The stalemate in climate talks cast shadow on clean energy funding worldwide and the renewable energy certificate trade in India nosedived following the failure of distribution companies to meet obligatory purchase targets.
But this does not seem to deter various Indian states to come out with state solar energy policy.
Close on the heels of Chhattisgarh announcing its solar policy with an investment target of Rs 10,000 crore by 2017, Uttar Pradesh released its draft solar policy. Kerala released a discussion paper on solar power tariff while Andhra Pradhesh came up with a revised solar energy policy, promising VAT refund and intrastate open access to solar power developers. States such as Karnataka, Gujarat, Maharashtra and Rajasthan already have a solar energy policy in place.
Most of the states have incorporated incentives such as exemption from electricity duty, higher tariff for solar power and in some cases refund of stamp duty and registration charges of land purchase to attract solar power developers.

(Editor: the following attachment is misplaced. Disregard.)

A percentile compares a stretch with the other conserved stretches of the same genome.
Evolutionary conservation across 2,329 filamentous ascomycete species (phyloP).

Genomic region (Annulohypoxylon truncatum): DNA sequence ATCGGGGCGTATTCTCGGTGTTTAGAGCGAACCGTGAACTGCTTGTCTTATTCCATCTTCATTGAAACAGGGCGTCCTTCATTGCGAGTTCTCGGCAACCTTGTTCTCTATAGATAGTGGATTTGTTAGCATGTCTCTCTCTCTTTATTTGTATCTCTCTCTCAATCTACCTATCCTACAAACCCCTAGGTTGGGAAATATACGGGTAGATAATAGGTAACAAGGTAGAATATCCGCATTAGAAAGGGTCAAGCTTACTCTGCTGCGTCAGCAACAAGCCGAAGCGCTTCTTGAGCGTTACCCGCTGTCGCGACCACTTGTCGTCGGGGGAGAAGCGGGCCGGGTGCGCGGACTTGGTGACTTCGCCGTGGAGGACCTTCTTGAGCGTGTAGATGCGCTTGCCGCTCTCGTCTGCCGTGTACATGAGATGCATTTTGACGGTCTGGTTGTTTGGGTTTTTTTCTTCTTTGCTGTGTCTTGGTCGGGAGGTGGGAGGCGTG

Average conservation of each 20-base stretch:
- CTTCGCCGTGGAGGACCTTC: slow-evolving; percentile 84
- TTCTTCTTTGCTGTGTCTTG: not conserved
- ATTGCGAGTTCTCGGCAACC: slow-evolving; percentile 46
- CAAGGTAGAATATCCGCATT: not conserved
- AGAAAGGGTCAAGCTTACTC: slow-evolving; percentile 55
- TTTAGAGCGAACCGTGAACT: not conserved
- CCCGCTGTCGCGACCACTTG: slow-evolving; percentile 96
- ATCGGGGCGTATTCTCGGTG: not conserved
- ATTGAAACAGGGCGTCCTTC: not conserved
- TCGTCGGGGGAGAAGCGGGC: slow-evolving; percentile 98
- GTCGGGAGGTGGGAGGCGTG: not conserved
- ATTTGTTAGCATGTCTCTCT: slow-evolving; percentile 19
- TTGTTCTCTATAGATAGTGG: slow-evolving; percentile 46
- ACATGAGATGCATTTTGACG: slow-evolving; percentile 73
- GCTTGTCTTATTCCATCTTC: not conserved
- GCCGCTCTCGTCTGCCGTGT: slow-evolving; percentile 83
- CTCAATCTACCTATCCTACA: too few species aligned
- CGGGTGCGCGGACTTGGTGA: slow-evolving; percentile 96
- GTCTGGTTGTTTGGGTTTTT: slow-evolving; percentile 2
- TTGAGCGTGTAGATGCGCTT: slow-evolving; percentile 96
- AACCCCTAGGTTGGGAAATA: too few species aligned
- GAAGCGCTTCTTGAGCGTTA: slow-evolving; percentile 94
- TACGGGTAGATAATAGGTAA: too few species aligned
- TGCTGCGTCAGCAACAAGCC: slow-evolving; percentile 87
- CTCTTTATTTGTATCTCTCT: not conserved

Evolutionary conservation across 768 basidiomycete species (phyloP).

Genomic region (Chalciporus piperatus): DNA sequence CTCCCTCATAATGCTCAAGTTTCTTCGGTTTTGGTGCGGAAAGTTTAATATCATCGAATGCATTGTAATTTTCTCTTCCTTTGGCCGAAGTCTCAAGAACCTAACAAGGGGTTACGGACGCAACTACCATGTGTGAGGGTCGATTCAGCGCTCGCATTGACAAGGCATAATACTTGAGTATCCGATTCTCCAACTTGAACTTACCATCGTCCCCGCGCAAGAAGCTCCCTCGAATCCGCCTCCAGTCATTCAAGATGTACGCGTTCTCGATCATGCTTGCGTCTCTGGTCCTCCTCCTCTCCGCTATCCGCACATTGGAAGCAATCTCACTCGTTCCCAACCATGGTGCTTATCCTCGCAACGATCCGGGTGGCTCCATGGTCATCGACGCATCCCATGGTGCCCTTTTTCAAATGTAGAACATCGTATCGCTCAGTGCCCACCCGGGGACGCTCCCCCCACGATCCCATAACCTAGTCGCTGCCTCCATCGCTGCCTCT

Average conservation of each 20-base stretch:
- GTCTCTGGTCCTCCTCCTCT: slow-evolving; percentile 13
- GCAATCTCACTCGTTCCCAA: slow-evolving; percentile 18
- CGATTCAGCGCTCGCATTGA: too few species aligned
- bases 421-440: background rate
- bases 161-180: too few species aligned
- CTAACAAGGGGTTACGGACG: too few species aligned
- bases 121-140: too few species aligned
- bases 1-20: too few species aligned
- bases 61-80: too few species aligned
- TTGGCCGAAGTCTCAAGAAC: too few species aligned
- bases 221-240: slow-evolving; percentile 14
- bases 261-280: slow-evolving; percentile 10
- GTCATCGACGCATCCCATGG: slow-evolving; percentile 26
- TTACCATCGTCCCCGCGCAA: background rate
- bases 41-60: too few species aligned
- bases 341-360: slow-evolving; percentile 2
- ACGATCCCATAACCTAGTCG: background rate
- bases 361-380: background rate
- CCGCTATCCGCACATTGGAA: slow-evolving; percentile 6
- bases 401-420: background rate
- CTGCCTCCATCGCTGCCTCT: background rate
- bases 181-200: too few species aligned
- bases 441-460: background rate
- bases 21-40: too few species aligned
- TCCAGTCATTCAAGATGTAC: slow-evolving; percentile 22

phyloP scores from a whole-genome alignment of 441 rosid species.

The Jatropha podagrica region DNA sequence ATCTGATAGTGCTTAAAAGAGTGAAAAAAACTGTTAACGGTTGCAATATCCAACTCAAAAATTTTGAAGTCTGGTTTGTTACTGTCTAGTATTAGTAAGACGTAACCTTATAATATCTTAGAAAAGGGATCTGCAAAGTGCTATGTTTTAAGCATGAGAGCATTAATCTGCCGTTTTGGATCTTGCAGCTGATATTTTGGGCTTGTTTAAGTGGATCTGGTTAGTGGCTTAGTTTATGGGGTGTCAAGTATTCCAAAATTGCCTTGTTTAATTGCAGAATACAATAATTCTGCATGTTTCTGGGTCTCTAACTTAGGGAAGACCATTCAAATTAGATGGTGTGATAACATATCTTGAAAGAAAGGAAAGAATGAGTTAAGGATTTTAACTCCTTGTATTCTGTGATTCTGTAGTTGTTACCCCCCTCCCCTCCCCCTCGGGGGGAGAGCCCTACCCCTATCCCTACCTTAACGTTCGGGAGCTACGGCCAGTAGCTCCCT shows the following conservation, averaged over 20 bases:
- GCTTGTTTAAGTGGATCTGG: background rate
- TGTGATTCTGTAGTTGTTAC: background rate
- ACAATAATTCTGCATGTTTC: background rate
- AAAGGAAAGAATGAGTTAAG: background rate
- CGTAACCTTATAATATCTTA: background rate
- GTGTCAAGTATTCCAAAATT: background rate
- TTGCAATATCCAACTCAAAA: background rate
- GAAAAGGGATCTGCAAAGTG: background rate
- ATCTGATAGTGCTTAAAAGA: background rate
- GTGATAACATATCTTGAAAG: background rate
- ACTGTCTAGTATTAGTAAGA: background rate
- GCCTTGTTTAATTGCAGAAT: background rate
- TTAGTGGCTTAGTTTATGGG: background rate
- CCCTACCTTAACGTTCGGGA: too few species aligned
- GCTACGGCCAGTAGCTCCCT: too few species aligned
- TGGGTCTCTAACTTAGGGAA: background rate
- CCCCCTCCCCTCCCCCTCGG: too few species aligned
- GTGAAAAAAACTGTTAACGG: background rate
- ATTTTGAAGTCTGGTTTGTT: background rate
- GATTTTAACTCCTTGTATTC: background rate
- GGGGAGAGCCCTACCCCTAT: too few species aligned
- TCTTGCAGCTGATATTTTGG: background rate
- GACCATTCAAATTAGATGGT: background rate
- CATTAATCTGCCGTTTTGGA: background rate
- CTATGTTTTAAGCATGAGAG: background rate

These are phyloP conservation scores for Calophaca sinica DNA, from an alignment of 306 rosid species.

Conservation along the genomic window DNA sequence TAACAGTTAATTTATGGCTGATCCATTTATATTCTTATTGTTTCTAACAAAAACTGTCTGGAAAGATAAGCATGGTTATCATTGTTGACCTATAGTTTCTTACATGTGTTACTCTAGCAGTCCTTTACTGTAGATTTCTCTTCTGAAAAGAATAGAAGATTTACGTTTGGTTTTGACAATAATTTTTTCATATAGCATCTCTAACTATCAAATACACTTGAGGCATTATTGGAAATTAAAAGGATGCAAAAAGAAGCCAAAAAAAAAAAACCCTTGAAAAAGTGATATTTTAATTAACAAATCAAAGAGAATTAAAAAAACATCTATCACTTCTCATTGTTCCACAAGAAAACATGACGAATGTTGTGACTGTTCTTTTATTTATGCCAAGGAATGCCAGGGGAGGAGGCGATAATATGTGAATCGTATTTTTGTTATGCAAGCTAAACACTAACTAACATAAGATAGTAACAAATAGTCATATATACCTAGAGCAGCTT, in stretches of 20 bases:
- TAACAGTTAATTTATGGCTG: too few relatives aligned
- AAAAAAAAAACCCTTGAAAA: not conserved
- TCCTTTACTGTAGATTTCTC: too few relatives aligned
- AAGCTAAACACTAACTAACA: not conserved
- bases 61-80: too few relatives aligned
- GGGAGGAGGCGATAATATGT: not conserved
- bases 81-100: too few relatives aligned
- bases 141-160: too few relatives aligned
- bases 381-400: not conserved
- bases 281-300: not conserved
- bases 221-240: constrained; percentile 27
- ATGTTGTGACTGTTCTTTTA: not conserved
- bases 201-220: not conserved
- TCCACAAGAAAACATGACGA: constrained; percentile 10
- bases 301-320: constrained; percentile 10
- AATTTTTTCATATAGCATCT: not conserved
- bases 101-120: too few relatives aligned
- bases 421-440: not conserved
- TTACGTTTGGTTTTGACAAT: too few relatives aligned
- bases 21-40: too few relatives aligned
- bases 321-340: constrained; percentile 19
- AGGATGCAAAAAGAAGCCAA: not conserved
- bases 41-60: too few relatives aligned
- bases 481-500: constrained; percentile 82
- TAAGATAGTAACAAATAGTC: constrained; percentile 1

The recently announced Chhattisgarh state policy targets 500-1,000 MW solar power capacity by 2017 consisting of grid connected, solar parks and rooftop type projects.
States focus on solar energy in the hope that more than 300 sunny days in many of them will help generate so much electricity that would solve perennial supply shortage.
Most of these states have solar radiation measured above 5.5 kilowatt-hour per square metre, Rajasthan having the highest at 5.78 kWh/m2. Rajasthan has an ambitious target of 10,000 MW by 2021-23.